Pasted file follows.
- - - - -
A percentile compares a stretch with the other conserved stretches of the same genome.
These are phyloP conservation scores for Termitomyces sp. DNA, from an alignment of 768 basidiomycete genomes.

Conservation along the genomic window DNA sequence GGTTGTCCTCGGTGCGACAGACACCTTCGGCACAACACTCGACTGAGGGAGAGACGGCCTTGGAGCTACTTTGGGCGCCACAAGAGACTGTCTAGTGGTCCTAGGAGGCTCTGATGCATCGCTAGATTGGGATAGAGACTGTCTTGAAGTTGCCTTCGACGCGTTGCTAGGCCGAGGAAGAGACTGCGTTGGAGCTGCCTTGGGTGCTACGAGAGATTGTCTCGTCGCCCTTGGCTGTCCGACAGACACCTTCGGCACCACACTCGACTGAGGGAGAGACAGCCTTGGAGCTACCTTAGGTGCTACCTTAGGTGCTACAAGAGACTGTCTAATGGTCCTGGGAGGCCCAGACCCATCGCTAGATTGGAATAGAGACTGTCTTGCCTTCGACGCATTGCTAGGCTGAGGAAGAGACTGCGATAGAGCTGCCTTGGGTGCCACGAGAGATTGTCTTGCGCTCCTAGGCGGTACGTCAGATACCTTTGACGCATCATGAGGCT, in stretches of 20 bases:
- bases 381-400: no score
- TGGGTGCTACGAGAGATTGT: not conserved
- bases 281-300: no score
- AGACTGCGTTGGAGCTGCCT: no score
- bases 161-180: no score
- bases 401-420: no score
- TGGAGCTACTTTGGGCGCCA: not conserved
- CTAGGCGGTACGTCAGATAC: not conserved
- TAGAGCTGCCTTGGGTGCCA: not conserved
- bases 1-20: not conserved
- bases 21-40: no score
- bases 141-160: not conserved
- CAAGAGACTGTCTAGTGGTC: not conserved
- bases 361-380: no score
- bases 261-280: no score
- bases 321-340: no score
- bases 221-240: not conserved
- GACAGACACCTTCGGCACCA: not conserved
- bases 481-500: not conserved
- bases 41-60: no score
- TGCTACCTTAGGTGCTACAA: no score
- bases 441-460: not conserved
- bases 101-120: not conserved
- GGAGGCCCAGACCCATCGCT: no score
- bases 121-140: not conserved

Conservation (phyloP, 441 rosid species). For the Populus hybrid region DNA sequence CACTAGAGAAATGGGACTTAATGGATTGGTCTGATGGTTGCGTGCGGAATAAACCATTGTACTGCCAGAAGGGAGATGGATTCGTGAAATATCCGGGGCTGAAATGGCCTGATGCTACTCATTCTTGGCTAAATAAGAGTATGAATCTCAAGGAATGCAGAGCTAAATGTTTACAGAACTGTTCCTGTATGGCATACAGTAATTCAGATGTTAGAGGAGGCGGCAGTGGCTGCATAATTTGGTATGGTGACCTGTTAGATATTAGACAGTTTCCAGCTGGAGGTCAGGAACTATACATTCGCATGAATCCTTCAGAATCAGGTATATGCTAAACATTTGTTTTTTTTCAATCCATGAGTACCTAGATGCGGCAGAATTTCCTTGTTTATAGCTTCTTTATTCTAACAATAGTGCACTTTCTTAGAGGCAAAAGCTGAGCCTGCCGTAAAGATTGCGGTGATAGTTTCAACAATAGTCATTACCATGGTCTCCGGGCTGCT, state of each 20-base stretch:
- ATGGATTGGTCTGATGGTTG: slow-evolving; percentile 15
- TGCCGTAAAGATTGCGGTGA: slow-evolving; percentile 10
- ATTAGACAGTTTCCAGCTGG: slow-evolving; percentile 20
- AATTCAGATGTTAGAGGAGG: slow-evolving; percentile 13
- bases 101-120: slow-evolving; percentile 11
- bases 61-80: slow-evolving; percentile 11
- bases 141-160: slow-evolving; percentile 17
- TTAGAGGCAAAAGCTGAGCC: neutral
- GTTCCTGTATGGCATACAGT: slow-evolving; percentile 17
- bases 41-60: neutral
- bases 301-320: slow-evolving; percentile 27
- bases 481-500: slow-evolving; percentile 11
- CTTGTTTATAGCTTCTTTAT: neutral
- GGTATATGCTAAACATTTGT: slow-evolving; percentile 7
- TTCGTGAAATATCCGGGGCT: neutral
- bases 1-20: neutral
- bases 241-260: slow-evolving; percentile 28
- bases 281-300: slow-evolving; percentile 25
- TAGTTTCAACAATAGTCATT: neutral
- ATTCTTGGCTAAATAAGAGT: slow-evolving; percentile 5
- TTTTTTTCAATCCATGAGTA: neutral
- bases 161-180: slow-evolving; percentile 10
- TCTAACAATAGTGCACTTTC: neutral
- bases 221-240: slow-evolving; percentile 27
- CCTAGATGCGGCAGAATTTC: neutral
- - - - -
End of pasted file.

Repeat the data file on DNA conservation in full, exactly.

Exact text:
A percentile compares a stretch with the other conserved stretches of the same genome.
These are phyloP conservation scores for Termitomyces sp. DNA, from an alignment of 768 basidiomycete genomes.

Conservation along the genomic window DNA sequence GGTTGTCCTCGGTGCGACAGACACCTTCGGCACAACACTCGACTGAGGGAGAGACGGCCTTGGAGCTACTTTGGGCGCCACAAGAGACTGTCTAGTGGTCCTAGGAGGCTCTGATGCATCGCTAGATTGGGATAGAGACTGTCTTGAAGTTGCCTTCGACGCGTTGCTAGGCCGAGGAAGAGACTGCGTTGGAGCTGCCTTGGGTGCTACGAGAGATTGTCTCGTCGCCCTTGGCTGTCCGACAGACACCTTCGGCACCACACTCGACTGAGGGAGAGACAGCCTTGGAGCTACCTTAGGTGCTACCTTAGGTGCTACAAGAGACTGTCTAATGGTCCTGGGAGGCCCAGACCCATCGCTAGATTGGAATAGAGACTGTCTTGCCTTCGACGCATTGCTAGGCTGAGGAAGAGACTGCGATAGAGCTGCCTTGGGTGCCACGAGAGATTGTCTTGCGCTCCTAGGCGGTACGTCAGATACCTTTGACGCATCATGAGGCT, in stretches of 20 bases:
- bases 381-400: no score
- TGGGTGCTACGAGAGATTGT: not conserved
- bases 281-300: no score
- AGACTGCGTTGGAGCTGCCT: no score
- bases 161-180: no score
- bases 401-420: no score
- TGGAGCTACTTTGGGCGCCA: not conserved
- CTAGGCGGTACGTCAGATAC: not conserved
- TAGAGCTGCCTTGGGTGCCA: not conserved
- bases 1-20: not conserved
- bases 21-40: no score
- bases 141-160: not conserved
- CAAGAGACTGTCTAGTGGTC: not conserved
- bases 361-380: no score
- bases 261-280: no score
- bases 321-340: no score
- bases 221-240: not conserved
- GACAGACACCTTCGGCACCA: not conserved
- bases 481-500: not conserved
- bases 41-60: no score
- TGCTACCTTAGGTGCTACAA: no score
- bases 441-460: not conserved
- bases 101-120: not conserved
- GGAGGCCCAGACCCATCGCT: no score
- bases 121-140: not conserved

Conservation (phyloP, 441 rosid species). For the Populus hybrid region DNA sequence CACTAGAGAAATGGGACTTAATGGATTGGTCTGATGGTTGCGTGCGGAATAAACCATTGTACTGCCAGAAGGGAGATGGATTCGTGAAATATCCGGGGCTGAAATGGCCTGATGCTACTCATTCTTGGCTAAATAAGAGTATGAATCTCAAGGAATGCAGAGCTAAATGTTTACAGAACTGTTCCTGTATGGCATACAGTAATTCAGATGTTAGAGGAGGCGGCAGTGGCTGCATAATTTGGTATGGTGACCTGTTAGATATTAGACAGTTTCCAGCTGGAGGTCAGGAACTATACATTCGCATGAATCCTTCAGAATCAGGTATATGCTAAACATTTGTTTTTTTTCAATCCATGAGTACCTAGATGCGGCAGAATTTCCTTGTTTATAGCTTCTTTATTCTAACAATAGTGCACTTTCTTAGAGGCAAAAGCTGAGCCTGCCGTAAAGATTGCGGTGATAGTTTCAACAATAGTCATTACCATGGTCTCCGGGCTGCT, state of each 20-base stretch:
- ATGGATTGGTCTGATGGTTG: slow-evolving; percentile 15
- TGCCGTAAAGATTGCGGTGA: slow-evolving; percentile 10
- ATTAGACAGTTTCCAGCTGG: slow-evolving; percentile 20
- AATTCAGATGTTAGAGGAGG: slow-evolving; percentile 13
- bases 101-120: slow-evolving; percentile 11
- bases 61-80: slow-evolving; percentile 11
- bases 141-160: slow-evolving; percentile 17
- TTAGAGGCAAAAGCTGAGCC: neutral
- GTTCCTGTATGGCATACAGT: slow-evolving; percentile 17
- bases 41-60: neutral
- bases 301-320: slow-evolving; percentile 27
- bases 481-500: slow-evolving; percentile 11
- CTTGTTTATAGCTTCTTTAT: neutral
- GGTATATGCTAAACATTTGT: slow-evolving; percentile 7
- TTCGTGAAATATCCGGGGCT: neutral
- bases 1-20: neutral
- bases 241-260: slow-evolving; percentile 28
- bases 281-300: slow-evolving; percentile 25
- TAGTTTCAACAATAGTCATT: neutral
- ATTCTTGGCTAAATAAGAGT: slow-evolving; percentile 5
- TTTTTTTCAATCCATGAGTA: neutral
- bases 161-180: slow-evolving; percentile 10
- TCTAACAATAGTGCACTTTC: neutral
- bases 221-240: slow-evolving; percentile 27
- CCTAGATGCGGCAGAATTTC: neutral